“Album Of The Day” is a Last Rites Facebook feature we started whose purpose is quite straight-forward: highlight one album per day and say a few words about it. Understanding that not everyone chooses to participate in the booking of faces, we thought it might be nice to toss in a feature that gathers the albums in a single piece on a weekly basis.
Here are the seven albums we picked for the week of September 9th — September 15th.
Sunday, September 9th
Alice in Chains – Dirt (1992)
Alice In Chains was always the darkest of the Seattle bands that ascended to near godhood in the early 1990s, and nowhere were they darker than on this, their almost-conceptual creative and commercial peak. Half the album is a bleak insider look at Staley’s heroin addiction (“Sickman,” “Junkhead,” “God Smack”), and even the half that isn’t—Cantrell’s Vietnam tale “Rooster,” the “song about a girl” of “Rain When I Die,” the mortality tale of “Them Bones,” the previously released look at Andrew Wood’s heroin addiction in “Would?”—is still pretty damned dark. Coming off the success of the inconsistent Facelift, Dirt was a focused and powerful collection of songs that the band has never yet bested. Of course, Staley succumbed to the demons he displayed here, and the band soldiered on, releasing some surprisingly strong material with a replacement singer. Still, Dirt remains their highest and lowest point, a harrowing black hole of emotion, and one of the finest rock records of the 1990s, without question. [Andrew Edmunds]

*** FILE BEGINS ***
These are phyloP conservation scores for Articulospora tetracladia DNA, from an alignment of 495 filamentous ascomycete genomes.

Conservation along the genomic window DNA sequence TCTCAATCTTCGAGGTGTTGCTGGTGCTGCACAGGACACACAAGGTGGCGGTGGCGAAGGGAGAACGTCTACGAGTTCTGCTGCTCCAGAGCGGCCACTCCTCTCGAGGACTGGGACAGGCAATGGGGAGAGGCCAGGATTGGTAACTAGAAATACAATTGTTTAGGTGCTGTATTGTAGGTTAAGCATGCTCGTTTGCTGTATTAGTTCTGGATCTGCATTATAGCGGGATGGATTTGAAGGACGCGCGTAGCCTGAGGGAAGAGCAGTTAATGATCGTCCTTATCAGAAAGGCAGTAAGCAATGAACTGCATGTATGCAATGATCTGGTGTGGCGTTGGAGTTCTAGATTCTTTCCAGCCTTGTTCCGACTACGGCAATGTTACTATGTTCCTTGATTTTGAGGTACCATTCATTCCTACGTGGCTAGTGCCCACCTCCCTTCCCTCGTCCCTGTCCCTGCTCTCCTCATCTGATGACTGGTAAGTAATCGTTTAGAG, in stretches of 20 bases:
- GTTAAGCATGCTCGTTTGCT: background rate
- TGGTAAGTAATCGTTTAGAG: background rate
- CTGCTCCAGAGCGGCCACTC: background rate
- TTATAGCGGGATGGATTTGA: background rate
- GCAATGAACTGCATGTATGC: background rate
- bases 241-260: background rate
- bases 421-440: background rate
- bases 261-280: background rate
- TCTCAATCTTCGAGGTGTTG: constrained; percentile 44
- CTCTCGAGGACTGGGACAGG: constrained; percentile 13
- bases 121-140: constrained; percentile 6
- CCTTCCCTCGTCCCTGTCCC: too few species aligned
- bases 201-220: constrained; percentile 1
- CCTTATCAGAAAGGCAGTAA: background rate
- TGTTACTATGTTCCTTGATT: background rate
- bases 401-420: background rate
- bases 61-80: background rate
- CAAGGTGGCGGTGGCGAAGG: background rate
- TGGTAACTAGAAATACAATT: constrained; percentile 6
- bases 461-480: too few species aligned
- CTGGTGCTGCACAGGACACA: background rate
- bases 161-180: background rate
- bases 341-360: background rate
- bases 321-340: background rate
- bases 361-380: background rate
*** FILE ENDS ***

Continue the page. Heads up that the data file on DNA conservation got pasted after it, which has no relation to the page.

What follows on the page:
Monday, September 10th
Mayhem – De Mysteriis Dom Sathanas (1994)
While The True Mayhem’s influence had already been felt throughout the Norwegian scene due to their 1987 Deathcrush EP and a handful of demos, rehearsals, and live recordings, most of the world outside the Scandinavian scene had probably heard the style in which they had such a large hand in fostering through their peers in the form of acts such as Darkthrone or Burzum. The frigid tremolo riffing, the ghastly, inhuman vocals, and the praise of all that is cold and evil had already made its presence felt in the metal world. However, there is something to be said for going back to the forebearers of the style, even with a new vocalist (which, by his point, was really nothing new for the band) in the form of the former vocalist of Hungarian extreme thrash act Tormentor. In fact, Attila’s vocals add a great deal to De Mysteriis Dom Sathanas. His croaking incantations weaving in and out of time with the music, the lyrics of Dead resurrected in a way that makes them feel like they have risen from beyond the grave, rotten and decrepit. The bass, while usually not very present, has some key moments that really make the songs, backed by a barrage of near-relentless drumming. Not to mention, of course, hearing the frostbitten riffs that inspired a style that would be re-interpreted time and again for the rest of metal history. [Ryan Tysinger]
Tuesday, September 11th
The Melvins – Lysol (1992)
By the late 90s, the idea of a Melvins album being a schizo collection of whatever came to mind was business as usual, but in 1992 the release of Lysol was an early indication of exactly how much they were willing to go anywhere and everywhere on a record. Most of Lysol is OPPRESSIVELY heavy, moving from the pretty-innovative-for-the-time drone/doom of “Hung Bunny” and great Dale Crover showcase “Roman Bird Dog” into a harrowing cover of Flipper’s “Sacrifice.” And then, the record suddenly becomes classic rock with an interlude, an Alice Cooper cover, and heavy-but-singable grunge closer “With Teeth.” All these years later, it remains a sometimes jarring but extremely cohesive and engaging album that covers a lot of ground in barely 30 minutes. While not as well known as the albums that immediately preceded and followed it (Bullhead and Houdini, respectively), Lysol was among the most essential steps in the evolution of a legend. [Zach Duvall]